# Infinity Hotel problem

Q. Welcome to the infinity hotel has an infinite number of rooms $1,2,3,4,...$ The manager notices all of the rooms have the lights on. He flips the switch every other one. (Rooms $2, 4, 6, …$) Then he does the same thing with every third room. (Rooms $3, 6, 9, …$) Then he does the same with every fourth room. (Rooms $4, 8, 12, …$) So on, and so forth, the process continues on forever. Of the first million rooms, how many lights get left on.

So I know by testing cases that all the prime number rooms will be left off because the only divisors are 1 and itself so when he gets to the prime, he just shuts it off and never goes to it again. Then I found by cases that every Squared room (i.e. room $1, 4, 9, 16, 25, ..., (1000^2$) remains on). By testing I can see that these are the only rooms that remain on, and there are 1000 of them but I'm not sure how to prove it. I know it has to do with Tau(n) and possibly Sigma(n).

edit: So here is what I came up with, feel free to comment about it:

We establish τ(n) for our question by seeing τ(n) can either be odd or even. By question 2[Let n be a positive integer, prove that n is a perfect square ⇔ τ(n) is odd.], τ(n) is odd ⇔ n is a perfect square, otherwise τ(n) is even. When τ(n) is odd it can be noticed that the room is reached an even number of times since we are disregarding 1 as a divisor. That is, each odd time a room is reached the lights are turned off, and every even time the room is reached the lights are turned on. Moreover, the only rooms that are reached an even number of times are the perfect squares and these are the only rooms that are left on. Then we can see that $1000^2 = 1000000$, and we include this room in our question. We can conclude that rooms $1^2, 2^2, 3^2, … 999^2, 1000^2$ are the only rooms left with the lights on, so there are $1000$ of them.

It really requires a lot of thinking, I hope my logic is correct.

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Am I missing something? All the lights will be turned off. Even the primes. EG, room 17 will be turned off when he flicks the switches 17,34,... – Frank Mar 31 '14 at 22:08
@Frank he said flips, not turns off. – user2345215 Mar 31 '14 at 22:10
@user2345215 Ok, thanks, I was missing something! – Frank Mar 31 '14 at 22:10
So for example, he turns room 2,4,6,8,... off, then he turns 3 off but 6 back on, then 9 off, but 12 back on... – User011123521 Mar 31 '14 at 22:12
@Michael I don't think the bill is sufficient. For if every second light was on, the bill would also be infinite. (or every 3rd, 4th.. etc) – Cruncher Apr 1 '14 at 15:32

Back up a step: assume the hotel starts off dark, and that on the first pass every light is turned on. You can easily see that this is the same problem. A light gets switched each time one reaches one of its divisors. A light ends in the off position iff that number is even, since flicking a switch twice nets no change. Which numbers have an odd number of divisors? The perfect squares.

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Yeah I've seen this, 1 | 1, odd, 4 | 1,2,4 - (3), odd, 9 | 1,3,9 - (3), odd.. and so forth but not sure how to put this into proof context, but thanks for answers. – User011123521 Mar 31 '14 at 22:14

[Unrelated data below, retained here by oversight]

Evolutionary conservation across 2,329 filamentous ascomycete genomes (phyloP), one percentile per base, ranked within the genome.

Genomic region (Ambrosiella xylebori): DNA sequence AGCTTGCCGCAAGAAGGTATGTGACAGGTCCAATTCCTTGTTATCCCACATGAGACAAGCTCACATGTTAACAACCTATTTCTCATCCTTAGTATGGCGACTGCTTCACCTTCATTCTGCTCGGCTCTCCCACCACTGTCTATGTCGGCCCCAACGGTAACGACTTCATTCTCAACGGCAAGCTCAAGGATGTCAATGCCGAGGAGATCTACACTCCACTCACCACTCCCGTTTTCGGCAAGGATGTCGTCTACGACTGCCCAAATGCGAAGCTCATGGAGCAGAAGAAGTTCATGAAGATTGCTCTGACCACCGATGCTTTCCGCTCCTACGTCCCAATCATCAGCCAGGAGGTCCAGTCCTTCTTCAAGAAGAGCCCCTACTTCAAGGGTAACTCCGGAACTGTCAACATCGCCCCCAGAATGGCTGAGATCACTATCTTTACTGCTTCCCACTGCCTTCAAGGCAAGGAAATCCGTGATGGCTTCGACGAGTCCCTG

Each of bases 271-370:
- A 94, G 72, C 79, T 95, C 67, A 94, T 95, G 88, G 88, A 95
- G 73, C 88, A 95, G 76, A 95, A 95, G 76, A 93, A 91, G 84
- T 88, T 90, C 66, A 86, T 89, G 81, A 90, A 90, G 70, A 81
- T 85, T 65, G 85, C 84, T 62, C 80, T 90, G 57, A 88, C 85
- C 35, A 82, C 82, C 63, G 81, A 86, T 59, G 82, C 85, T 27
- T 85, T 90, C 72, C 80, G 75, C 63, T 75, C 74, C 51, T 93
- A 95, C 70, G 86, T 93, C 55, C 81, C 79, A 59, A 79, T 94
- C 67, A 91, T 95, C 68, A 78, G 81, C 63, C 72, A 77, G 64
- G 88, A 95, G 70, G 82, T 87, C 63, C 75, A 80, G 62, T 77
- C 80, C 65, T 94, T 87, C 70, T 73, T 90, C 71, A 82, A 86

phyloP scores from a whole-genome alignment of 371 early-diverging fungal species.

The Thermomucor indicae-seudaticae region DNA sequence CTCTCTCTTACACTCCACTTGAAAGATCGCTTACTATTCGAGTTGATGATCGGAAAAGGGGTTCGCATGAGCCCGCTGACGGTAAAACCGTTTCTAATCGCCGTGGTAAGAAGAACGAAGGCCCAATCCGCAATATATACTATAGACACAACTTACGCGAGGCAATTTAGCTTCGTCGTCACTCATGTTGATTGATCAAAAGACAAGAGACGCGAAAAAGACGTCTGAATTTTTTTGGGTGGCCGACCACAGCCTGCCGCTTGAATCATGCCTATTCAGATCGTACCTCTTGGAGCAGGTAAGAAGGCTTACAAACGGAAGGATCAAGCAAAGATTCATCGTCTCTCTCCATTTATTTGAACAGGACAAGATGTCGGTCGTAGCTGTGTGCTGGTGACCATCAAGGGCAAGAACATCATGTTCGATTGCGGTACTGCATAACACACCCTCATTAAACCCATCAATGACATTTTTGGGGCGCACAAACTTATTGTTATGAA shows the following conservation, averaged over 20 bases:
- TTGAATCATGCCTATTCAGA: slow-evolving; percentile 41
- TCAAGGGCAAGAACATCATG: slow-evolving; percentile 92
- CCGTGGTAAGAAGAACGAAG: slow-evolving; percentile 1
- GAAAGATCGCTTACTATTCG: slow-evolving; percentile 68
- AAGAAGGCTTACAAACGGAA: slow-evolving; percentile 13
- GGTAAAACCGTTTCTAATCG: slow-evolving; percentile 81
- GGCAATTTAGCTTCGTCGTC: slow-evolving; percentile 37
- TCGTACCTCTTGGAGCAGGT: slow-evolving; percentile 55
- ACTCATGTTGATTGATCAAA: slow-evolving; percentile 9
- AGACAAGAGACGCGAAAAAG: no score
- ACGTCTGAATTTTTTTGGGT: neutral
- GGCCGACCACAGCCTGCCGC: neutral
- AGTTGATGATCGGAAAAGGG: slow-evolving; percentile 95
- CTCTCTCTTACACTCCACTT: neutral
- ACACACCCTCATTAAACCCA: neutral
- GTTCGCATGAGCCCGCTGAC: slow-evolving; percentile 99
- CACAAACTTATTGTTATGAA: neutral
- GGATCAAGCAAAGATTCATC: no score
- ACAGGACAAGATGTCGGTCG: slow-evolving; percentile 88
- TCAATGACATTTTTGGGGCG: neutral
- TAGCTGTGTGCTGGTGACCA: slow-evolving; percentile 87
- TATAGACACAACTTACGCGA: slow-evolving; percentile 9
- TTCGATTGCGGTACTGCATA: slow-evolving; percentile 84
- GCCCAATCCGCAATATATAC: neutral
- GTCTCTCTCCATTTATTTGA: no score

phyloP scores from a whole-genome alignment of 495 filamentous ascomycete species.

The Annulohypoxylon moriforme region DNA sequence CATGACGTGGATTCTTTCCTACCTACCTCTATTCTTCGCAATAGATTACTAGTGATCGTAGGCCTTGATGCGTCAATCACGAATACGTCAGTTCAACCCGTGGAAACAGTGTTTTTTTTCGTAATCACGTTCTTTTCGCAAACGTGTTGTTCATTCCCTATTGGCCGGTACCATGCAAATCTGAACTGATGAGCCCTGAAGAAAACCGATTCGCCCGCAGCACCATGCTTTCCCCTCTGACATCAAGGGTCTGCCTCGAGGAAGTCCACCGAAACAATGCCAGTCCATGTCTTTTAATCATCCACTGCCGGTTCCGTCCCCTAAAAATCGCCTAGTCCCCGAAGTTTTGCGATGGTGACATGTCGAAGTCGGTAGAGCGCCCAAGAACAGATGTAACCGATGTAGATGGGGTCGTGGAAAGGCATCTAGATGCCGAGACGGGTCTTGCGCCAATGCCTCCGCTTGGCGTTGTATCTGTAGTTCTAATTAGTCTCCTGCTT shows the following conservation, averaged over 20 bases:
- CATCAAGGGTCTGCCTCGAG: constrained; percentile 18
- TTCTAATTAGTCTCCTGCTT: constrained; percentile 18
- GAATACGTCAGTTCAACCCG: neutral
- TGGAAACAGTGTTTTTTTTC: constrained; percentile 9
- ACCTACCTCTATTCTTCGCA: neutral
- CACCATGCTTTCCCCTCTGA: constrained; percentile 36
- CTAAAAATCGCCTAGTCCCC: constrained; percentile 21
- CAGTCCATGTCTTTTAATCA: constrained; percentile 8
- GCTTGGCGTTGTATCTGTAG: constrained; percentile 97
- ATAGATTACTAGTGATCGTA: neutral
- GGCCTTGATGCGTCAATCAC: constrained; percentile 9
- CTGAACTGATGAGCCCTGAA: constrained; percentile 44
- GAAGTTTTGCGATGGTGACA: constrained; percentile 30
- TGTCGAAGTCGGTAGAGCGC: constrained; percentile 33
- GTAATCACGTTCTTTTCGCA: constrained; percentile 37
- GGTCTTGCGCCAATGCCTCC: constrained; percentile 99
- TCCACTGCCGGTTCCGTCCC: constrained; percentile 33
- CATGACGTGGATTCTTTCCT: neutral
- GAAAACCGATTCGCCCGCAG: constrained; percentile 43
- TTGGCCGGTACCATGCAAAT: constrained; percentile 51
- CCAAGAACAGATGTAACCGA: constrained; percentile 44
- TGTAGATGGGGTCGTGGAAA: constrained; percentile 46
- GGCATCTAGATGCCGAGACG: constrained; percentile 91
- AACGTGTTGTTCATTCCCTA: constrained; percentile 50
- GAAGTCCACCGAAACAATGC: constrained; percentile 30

If you write this, the only thing left to prove is that you have an odd number of factors iff you are a perfect square, which is quite easy. – Stella Biderman Mar 31 '14 at 22:16
Also, you're notation is wrote. 5|10 is true. 10|5 is false. $(a|b)\iff(\exists k)(ak=b)$ – Stella Biderman Mar 31 '14 at 22:17
Yes, sorry about that, but conveniently proving an odd number of factors iff you are a perfect square, is the previous question from my work. – User011123521 Mar 31 '14 at 22:18
The formula for $\tau$ also will tell you perfect square iff odd number of factors. – Stella Biderman Mar 31 '14 at 22:20

No need for needlessly complicated solutions.

If $d$ is a divisor of $n$, then $\frac nd$ is also a divisor of $n$. If we pair them, we see that the number of divisors is even, unless there's a divisor $d$ such that $d=\frac nd\Longleftrightarrow d^2=n$, i.e. $n$ is a perfect square. In that case, the number of divisors is odd.

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Indeed, no need for needlessly anything. – Andrés E. Caicedo Mar 31 '14 at 22:46

The final state on room $n$ depends on how many divisors $n$ has: if it has an odd number of divisors, then the light will end up begin on; if it has an even number of divisors, the light will end up off.

So, which numbers have an odd number of divisors? If the prime decomposition of $n$ is $$n=p_1^{a_1}\cdots p_k^{a_k},$$ then we obtain all possible divisors of $n$ by forming the numbers $p_1^{r_1}\cdots p_k^{r_k}$, with $0\leq r_j\leq a_j$. So we have $a_j+1$ choices for $r_j$: the total number of divisors is then $$(a_1+1)(a_2+1)\cdots(a_k+1).$$ For this number to be odd, all of $a_1,\ldots,a_k$ need to be even (otherwise, $a_j+1$ would be even for some $j$, making the product even). So $a_j=2b_j$, say, and $$n=(p_1^{b_1}\cdots p_k^{b_k})^2.$$ So the positive integers with an odd number of divisors are precisely the squares.

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